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High Level Wrestling & Jiu Jitsu – Kazeka Muniz Interview [english]

Fotografie Alexander Goder - www.alexander-goder.de - www.grapplersparadise.de

This year we met Kazeka Muniz at Seminar in Hagen, Germany. We sat down with him and talked to him about his time in cuba, the evolution of bjj and his teaching. You can find the german version of this interview in our third e-magazine. We hope you enjoy it.

We want to start with a small introduction. So if you can introduce yourself to our readers in a few sentences.

I began training when I was seven years old. I started with wrestling, freestyle wrestling. I was wrestling since I was a little kid, competing in world championships and every tournament. I started Jiu Jitsu in 1994, in November in 1994 when I saw the ultimate fighter, the ufc, and I saw Royce, and I was like wow. And there I started training jiu jitsu and never stopped training since then. I´ve been training jiu jitsu and from the beginning I helped Royce Gracie train for the fights. I trained a lot of ufc fighters until today. Matt “The Immortal” Brown is one of my students. And sometimes other guys like Tommy “The Filther” Lawler, he comes and trains with me too. I coach a lot of teams in the world and have a sports science degree. Also I was one of the coaches for the azerbaijani wrestling team in London (Olympics), which is one of the best wrestling teams in the world. I have trained a lot of Olympic champions and a lot of world champions in wrestling, like Alexis Rodriguez, Romero, Sharif. So, I am keeping myself really really busy.

You´ve been living for a long time In cuba?

Yeah. That’s where I got my college degree. I wrestled in cuba and also trained the Cuban team. My masters degree was about coaching the number one wrestler in the world right now, Michael Lopez. He is my friends and my student. And I think Cuba is the best place to train in the world.

Is there a big difference in training styles between america and cuba?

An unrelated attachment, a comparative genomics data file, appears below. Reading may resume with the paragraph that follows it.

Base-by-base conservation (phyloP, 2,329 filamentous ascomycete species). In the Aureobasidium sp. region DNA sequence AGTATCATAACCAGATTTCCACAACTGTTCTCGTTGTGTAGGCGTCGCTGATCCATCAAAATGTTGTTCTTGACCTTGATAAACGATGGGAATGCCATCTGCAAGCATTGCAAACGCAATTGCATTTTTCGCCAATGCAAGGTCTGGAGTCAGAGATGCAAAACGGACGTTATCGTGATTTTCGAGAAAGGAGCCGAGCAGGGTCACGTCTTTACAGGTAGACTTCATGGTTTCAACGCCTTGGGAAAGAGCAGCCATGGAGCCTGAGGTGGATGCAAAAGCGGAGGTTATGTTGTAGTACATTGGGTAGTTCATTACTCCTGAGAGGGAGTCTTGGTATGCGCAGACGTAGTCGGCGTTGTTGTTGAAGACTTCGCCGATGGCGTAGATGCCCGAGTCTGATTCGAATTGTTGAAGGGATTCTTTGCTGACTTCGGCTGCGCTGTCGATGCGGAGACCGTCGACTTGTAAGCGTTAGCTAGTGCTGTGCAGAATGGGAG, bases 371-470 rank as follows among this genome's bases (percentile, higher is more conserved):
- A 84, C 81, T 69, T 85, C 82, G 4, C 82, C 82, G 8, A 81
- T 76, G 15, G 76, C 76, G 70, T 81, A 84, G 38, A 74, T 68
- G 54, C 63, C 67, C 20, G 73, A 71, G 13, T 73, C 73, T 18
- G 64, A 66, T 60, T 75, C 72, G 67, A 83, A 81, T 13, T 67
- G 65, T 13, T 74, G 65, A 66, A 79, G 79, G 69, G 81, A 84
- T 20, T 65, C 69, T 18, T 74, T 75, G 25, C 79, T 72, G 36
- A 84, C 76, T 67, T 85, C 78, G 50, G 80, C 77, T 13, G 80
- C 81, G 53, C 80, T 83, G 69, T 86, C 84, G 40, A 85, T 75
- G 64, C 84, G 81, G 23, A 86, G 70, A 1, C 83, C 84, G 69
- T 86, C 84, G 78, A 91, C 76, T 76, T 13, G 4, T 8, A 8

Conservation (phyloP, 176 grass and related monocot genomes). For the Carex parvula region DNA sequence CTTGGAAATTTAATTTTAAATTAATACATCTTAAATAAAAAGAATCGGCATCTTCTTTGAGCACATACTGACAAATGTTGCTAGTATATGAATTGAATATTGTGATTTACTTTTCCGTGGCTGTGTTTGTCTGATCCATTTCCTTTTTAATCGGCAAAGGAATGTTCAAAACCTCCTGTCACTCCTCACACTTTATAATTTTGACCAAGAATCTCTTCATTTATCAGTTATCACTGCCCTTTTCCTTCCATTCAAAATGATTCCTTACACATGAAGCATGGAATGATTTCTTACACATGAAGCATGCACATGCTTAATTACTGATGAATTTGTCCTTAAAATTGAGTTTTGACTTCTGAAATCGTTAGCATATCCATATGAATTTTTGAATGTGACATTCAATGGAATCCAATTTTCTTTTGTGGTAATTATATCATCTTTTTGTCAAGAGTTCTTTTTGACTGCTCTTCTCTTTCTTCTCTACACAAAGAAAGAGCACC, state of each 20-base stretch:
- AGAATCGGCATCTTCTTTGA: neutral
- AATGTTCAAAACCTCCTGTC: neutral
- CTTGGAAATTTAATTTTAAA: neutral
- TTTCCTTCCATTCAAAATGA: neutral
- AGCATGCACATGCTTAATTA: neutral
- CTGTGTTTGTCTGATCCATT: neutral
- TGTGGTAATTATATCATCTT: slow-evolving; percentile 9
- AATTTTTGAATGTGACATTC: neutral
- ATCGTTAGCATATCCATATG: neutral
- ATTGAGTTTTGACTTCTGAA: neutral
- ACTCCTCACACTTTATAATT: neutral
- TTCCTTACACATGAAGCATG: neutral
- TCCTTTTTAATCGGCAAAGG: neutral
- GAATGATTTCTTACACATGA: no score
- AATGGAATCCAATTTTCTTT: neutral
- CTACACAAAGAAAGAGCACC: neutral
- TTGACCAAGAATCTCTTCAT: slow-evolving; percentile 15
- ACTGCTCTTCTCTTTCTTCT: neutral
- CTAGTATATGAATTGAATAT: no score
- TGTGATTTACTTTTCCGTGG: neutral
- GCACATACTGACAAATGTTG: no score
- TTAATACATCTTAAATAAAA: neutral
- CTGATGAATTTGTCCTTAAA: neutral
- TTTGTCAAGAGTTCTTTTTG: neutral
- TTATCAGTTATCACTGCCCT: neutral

Oh yes, absolutely. In one place you train for necessity and in the other for glory. That makes for two different things, you know what I mean? When people train for necessity, they train really hard, they are willing to do everything in the world to win. When you do it for a hobby or you train for glory, not everybody is going to train hard, only a few people are going to train hard.

You said you trained with Royce Gracie back in the days. How does the training style the training approach differ from now and back in the days?

Oh man, it´s day and night. It´s absolutely totally different. Before it was martial arts against martial arts, jiu jitsu against other martial arts. Now it´s athletes, it´s different. Back then nobody knew jiu jitsu, it was based more on technique and being technical. The one who is more technical would win. Now it´s more about athleticism. Everybody now knows everything and train everything. So it´s become more competitive it´s becoming more athletic. It´s about stamina, power and withstanding punishment. The technique is still there. If you have no technique you get caught, that’s it. But for the most it changed. Before it was more technique and less conditioning, now it´s the opposite. It´s like comparing olympic athletes in the 50s 60s with athletes nowadays. Back in the days it was about technique now it´s science.

What do you think, how would you compare the top athletes of bjj today with, for example Royce. How would they do ?